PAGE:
Tuesday, March 20, 2018


CAIRO | With presidential elections coming up on March 26, Egypt’s capital is festooned with campaign billboards and posters. That’s an encouraging sight in the Middle East, and yet I sense that something is amiss. It takes me a while to realize what: The posters and billboards all feature one candidate, incumbent President Abdel Fattah el-Sisi. Other contenders are nowhere to be seen.

I soon learn that’s because those who might have given Mr. Sisi a run for his money were persuaded to sit the race out. For example, former Prime Minister Ahmad Shafik had planned to throw his hat in the ring but after a few days in detention — with his family not knowing where he was — he changed his mind.

Or take Gen. Sami Anan, former chief of staff of the Egyptian army. He was accused of bribery and misconduct and placed under house arrest. That apparently dampened his political ambitions.

At this point, Mr. Sisi’s only opponent is Moussa Mustafa Moussa, a politician who has supported the president in the past and is likely to do so in the future.

So should we dismiss this election as a charade?

A senior Western diplomat suggests we look at it another way: As an attempt by Mr. Sisi to win a vote of confidence. Turnout reached 47 percent when he ran four years ago, just after the military toppled President Mohamed Morsi, the Muslim Brotherhood leader whose incompetent and oppressive rule had set off mass demonstrations. If turnout is a few points higher this time, Mr. Sisi will be able to claim that most Egyptians think he is steering the country in the right direction.

Is he?

The bipartisan Working Group on Egypt, a dozen distinguished think tank scholars, are adamant that he is not. They have been attempting to call attention to his “crackdown on human rights,” including “extrajudicial killings, the detention of tens of thousands of political prisoners, the widespread documented use of torture, and the forced disappearances of hundreds of Egyptians.”

Mr. Sisi’s defenders point out that it’s not unusual for leaders of nations at war to take extreme, even excessive, measures. And Egypt is at war — against jihadist insurgents affiliated with the Islamic State in the Sinai Peninsula, and against clandestine terrorist cells that can pop up anywhere in the country. The Western investors and tourists Egypt sorely needs will not return until and unless they believe Egypt has become relatively safe.

The president also has been undertaking necessary but unpopular reforms, for example reducing subsidies and letting the currency float to a realistic — and much lower — level.

This, too, is decidedly positive: A devout Muslim, Mr. Sisi has called for nothing less than a “religious revolution” to overthrow the “misleading ideologies harming Islam and Muslims worldwide,” and to “stress the importance of renewing the religious discourse and spreading the moderate teachings of Islam.”

Little publicized but no less significant is his attempt to reform Egypt’s educational system. More than a quarter of the country’s population is illiterate. Most of those who do attend school master only rote learning that ill prepares them for employment in today’s economy — much less tomorrow’s.

Tariq Shawqi is Egypt’s new minister of education. He spent 13 years as a researcher and professor at the University of Illinois at Urbana-Champaign, among the world’s top engineering schools. Last year, when President Sisi asked him to enter the government, he had strong misgivings.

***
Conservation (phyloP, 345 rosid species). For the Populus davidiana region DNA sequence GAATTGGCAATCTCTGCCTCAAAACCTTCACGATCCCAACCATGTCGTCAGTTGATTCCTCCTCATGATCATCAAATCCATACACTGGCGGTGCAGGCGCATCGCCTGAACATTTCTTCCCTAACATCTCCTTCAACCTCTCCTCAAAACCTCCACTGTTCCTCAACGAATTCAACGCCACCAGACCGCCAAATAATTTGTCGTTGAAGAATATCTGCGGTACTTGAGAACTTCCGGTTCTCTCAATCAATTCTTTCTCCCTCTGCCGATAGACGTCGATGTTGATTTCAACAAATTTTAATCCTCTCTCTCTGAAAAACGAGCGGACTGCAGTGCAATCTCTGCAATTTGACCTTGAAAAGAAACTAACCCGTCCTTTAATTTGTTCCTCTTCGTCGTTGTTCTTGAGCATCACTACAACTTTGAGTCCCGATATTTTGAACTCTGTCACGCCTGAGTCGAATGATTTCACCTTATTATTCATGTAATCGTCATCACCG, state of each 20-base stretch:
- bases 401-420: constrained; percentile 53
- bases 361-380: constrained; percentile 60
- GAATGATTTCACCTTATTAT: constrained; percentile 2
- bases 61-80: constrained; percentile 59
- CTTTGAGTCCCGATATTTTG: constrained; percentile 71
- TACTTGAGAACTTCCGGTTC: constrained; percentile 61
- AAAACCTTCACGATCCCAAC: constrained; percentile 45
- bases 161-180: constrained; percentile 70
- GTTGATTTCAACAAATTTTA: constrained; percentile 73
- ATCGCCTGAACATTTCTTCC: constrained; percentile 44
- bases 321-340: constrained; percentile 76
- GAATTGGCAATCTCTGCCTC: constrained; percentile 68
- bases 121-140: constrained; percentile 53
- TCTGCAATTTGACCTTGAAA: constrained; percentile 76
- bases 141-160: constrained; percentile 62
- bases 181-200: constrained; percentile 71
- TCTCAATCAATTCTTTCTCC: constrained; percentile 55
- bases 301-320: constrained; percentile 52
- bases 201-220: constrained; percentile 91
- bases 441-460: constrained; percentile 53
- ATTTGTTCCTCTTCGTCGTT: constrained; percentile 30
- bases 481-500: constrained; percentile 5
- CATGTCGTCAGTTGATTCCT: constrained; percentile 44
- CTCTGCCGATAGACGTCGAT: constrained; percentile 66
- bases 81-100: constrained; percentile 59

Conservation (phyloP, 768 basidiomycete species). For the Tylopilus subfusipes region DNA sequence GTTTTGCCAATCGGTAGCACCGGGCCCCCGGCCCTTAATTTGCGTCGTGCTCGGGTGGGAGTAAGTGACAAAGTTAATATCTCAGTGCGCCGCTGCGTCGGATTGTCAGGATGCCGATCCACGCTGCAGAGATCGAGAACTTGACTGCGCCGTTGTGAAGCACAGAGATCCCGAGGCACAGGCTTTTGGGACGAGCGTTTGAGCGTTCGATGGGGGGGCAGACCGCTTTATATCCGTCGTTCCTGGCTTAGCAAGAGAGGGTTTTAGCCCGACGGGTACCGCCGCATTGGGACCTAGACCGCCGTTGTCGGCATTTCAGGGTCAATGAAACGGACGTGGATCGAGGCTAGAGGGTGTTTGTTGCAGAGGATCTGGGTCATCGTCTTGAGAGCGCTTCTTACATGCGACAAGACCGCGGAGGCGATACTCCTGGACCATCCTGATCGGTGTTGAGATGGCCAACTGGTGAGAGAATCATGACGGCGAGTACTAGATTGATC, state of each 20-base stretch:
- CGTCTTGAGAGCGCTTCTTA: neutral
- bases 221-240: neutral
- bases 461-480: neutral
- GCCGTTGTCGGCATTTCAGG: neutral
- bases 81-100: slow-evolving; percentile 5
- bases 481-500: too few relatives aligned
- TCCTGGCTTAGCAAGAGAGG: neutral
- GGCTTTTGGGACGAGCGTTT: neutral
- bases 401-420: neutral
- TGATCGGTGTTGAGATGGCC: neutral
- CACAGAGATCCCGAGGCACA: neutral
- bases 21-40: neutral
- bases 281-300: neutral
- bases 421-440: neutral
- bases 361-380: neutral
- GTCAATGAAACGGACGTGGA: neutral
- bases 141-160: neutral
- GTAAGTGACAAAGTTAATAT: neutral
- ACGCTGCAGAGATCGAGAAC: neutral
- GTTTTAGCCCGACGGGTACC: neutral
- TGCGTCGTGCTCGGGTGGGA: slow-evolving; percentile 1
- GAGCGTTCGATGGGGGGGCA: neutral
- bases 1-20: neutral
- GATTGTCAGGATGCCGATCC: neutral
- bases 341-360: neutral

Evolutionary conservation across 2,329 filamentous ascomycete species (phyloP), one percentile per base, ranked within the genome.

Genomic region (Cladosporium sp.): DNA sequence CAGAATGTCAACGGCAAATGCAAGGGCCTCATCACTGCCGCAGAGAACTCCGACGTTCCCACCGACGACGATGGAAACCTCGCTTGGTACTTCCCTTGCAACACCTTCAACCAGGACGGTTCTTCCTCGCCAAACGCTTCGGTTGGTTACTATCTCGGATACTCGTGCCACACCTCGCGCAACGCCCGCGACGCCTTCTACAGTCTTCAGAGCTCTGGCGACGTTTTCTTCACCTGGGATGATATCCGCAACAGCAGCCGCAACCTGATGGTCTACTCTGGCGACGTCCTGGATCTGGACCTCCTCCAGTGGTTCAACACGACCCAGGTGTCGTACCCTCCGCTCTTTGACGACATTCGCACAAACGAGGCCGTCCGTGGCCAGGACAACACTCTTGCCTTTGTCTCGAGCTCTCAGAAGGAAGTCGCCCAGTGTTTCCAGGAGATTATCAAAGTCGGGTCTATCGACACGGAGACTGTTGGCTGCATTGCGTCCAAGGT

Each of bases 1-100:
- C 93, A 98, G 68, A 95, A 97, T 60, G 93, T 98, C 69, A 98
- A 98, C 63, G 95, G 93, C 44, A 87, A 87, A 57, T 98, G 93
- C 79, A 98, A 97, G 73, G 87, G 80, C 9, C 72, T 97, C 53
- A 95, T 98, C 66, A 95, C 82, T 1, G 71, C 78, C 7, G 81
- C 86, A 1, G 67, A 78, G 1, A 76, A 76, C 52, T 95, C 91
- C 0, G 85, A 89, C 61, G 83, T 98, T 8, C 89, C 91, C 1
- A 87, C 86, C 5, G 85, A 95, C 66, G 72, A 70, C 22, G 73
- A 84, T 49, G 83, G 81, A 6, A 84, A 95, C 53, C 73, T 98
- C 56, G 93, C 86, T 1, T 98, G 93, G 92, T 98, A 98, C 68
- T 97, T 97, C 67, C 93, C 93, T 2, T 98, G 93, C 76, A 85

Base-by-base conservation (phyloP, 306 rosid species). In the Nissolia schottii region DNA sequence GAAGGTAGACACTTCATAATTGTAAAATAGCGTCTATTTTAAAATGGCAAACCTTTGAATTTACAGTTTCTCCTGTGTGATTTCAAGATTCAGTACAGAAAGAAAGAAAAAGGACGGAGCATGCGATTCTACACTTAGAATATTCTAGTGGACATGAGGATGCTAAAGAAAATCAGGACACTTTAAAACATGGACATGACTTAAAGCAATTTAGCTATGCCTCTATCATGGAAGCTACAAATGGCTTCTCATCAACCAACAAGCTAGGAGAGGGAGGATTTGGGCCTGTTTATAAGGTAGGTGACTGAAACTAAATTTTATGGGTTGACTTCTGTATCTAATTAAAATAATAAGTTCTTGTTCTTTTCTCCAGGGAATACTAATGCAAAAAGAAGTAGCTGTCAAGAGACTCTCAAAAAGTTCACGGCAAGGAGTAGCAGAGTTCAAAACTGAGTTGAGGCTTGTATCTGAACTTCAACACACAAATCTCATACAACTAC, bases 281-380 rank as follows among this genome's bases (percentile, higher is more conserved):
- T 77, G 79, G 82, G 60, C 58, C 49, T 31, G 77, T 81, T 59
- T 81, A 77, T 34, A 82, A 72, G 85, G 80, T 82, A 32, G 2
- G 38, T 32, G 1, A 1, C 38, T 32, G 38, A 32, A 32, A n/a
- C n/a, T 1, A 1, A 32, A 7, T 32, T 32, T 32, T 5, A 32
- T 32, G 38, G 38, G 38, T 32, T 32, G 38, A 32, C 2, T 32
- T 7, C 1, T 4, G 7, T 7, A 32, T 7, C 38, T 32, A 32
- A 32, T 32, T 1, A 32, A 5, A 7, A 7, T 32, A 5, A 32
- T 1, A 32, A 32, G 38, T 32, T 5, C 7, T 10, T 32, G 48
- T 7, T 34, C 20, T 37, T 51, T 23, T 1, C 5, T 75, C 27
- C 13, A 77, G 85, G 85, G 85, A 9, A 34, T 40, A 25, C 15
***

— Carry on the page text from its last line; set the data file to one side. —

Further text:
“I told him there will be huge resistance to meaningful change, including from within his cabinet, that it will cost a lot of money, and that the fruits of this effort will not come quickly. But I also told him that without serious educational reform, and I mean a complete overhaul, Egypt will be lost.

“He listened to me for five hours. Then he made the decision. He said, ‘We have to do this.’ He’s the one brave leader willing to do what is necessary.”

The reforms Mr. Shawqi envisions go well beyond the new curricula that Egyptian schools will have in September. “We need to teach skills. We need to teach critical thinking. Also mindset: To respect ‘the other,’ in other words, tolerance. Religion should be a private matter. All that and more has to be embedded in the learning system.”

I ask him about the human rights situation. He sighs. “Here we have a jungle,” he replies. “The president is dealing with gangsters. Qatar and Turkey are pouring money in to de-stabilize Egypt. Weapons are coming in from Libya. Sisi is trying to protect this country from collapse.”

If you’re like me, you’re now puzzled. The oppression the Egypt Study Group condemns, you can’t condone. At the same time, it does seem possible that President Sisi represents Egypt’s best — perhaps last — chance to save itself from deepening poverty, increasing conflict and carnage.

How might we translate such ambivalence into policy? At least consider this: Separate freedom from democracy. Press Mr. Sisi to take effective steps to increase the former — but leave the latter for later.

As we should have learned over recent years: Elections alone do not a democracy make. So start with human rights, the most basic being freedom of religion and belief. Next comes the freedom to express one’s beliefs. Before long, establish minority rights without which balloting is a path to majoritarian tyranny which is no better than other forms of tyranny.

The journey toward a freer society that, over time, becomes a more democratic society won’t be quick or easy. Nothing guarantees success. But if there’s a better way, I’m not seeing it.

Clifford D. May is president of the Foundation for Defense of Democracies and a columnist for the Washington Times.

Copyright © 2023 The Washington Times, LLC.